Both of the Kickstarter fashion success stories we spoke with spent a lot of time preparing their kickstarter pages before launching them, just as one might spend a good chunk of time preparing a proposal to investors or, say, the CFDA/Vogue Fashion Fund panel. Having the video, rewards, title, visuals, copy, and even overall attitude can make make all the difference. Here are some key pointers:
Have a good, unique, well thought-out product. MoS’s Apollo dress shirt uses NASA technology to regulate your body temperature so you’re comfortable in all climates. It also wicks away moisture and controls odor. The four founders all went to MIT, so that’s how that happened. Revolution Apparel’s founders didn’t go to MIT, but still managed to design The Versalette: a stylish, sustainably-produced garment that can be worn over 15 different ways.
Make the rewards attractive and well-priced. “When it came time to price the reward we tried to price everything so that it would be the same as when you would buy something from a store, so it was more like a pre-sale model than a donation model,” Glenn explained. MoS’ most popular reward was at the $95 level and was one of their featured product, the Apollo shirt. Likewise, RA’s most popular reward was a Versalette for $75.
Tell a story. Successful Kickstarter pages all seem to tell the story of the creators’ journey to come up with this perfect product that can solve everyone’s life problems. Or at the very least, it’s an appealing product that the founders seem to genuinely care about and be truly invested in in a relatable way. “The most important part about Kickstarter, is [presenting] the product as part of a story – the quest to solve a problem,” Amarasiriwardena asserted.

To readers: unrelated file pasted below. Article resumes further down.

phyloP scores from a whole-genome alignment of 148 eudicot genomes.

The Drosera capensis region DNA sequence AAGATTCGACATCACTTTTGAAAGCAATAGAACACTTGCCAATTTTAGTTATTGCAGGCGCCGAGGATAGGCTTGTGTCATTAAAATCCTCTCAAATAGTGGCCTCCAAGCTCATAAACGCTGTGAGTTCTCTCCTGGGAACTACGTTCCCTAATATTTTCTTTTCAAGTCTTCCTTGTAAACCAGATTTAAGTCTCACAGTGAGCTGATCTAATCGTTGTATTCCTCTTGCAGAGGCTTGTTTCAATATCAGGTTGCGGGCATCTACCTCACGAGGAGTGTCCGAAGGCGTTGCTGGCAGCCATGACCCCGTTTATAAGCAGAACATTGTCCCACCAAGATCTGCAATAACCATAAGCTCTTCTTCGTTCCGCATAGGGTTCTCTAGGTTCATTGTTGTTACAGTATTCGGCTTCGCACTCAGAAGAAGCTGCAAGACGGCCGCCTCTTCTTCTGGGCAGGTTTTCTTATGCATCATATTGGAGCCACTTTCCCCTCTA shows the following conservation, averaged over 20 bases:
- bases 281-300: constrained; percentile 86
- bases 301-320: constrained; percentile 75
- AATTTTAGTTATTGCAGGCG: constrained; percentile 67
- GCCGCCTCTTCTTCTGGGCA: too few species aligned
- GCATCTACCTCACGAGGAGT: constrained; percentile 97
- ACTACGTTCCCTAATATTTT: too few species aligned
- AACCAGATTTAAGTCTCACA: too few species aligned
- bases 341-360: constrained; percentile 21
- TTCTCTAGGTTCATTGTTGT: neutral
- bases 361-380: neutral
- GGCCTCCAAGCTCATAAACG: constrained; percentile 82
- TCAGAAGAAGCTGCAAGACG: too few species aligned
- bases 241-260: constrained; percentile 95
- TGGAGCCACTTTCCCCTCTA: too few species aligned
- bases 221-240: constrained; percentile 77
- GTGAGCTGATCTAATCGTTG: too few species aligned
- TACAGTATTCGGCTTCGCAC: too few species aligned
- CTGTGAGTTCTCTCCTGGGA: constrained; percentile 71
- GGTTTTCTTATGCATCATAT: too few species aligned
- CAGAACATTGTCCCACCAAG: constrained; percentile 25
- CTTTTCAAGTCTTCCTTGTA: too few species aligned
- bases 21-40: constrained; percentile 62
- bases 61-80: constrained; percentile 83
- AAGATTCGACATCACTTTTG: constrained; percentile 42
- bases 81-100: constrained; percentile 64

A big part of telling that story is the video–and these certainly aren’t your janky homemade YouTube videos. These are produced and edited and professional. “Working on the video was really important,” said Whitehead. “It really gets your message across in the most easy-to-watch way possible.” For MoS it was the hardest part. “Creating the video was extremely difficult, and we actually completely redid our video midway to better communicate our product,” said Amarasiriwardena.
Promote and update. Kickstarter pages can be updated daily to keep backers posted on progress and production and new developments. That way, the people giving you money feel like they know what’s going on and are engaged and a part of the process. They can also message you. MoS dedicated a 9-person staff full-time to promoting, updating and engaging. It was still a challenge to keep up. “Backer engagement is really fun but it takes commitment to responding to the over 1000 inbound messages we got,” Amarasiriwardena explained. Glenn and Whitehead did not update as much, but started a blog a year and a half before they launched on Kickstarter and built a small community of people interested in their ideas and that helped a lot.
Promoting is also important. In addition to social media, Glenn and Whitehead did every interview they could, even if the blog only had five followers. MoS did a really strong PR push and it worked. They’ve already been featured in Tech Crunch, Forbes and HuffPo (and now Fashionista!) and raised $50k in the 48 hours following their Tech Crunch article.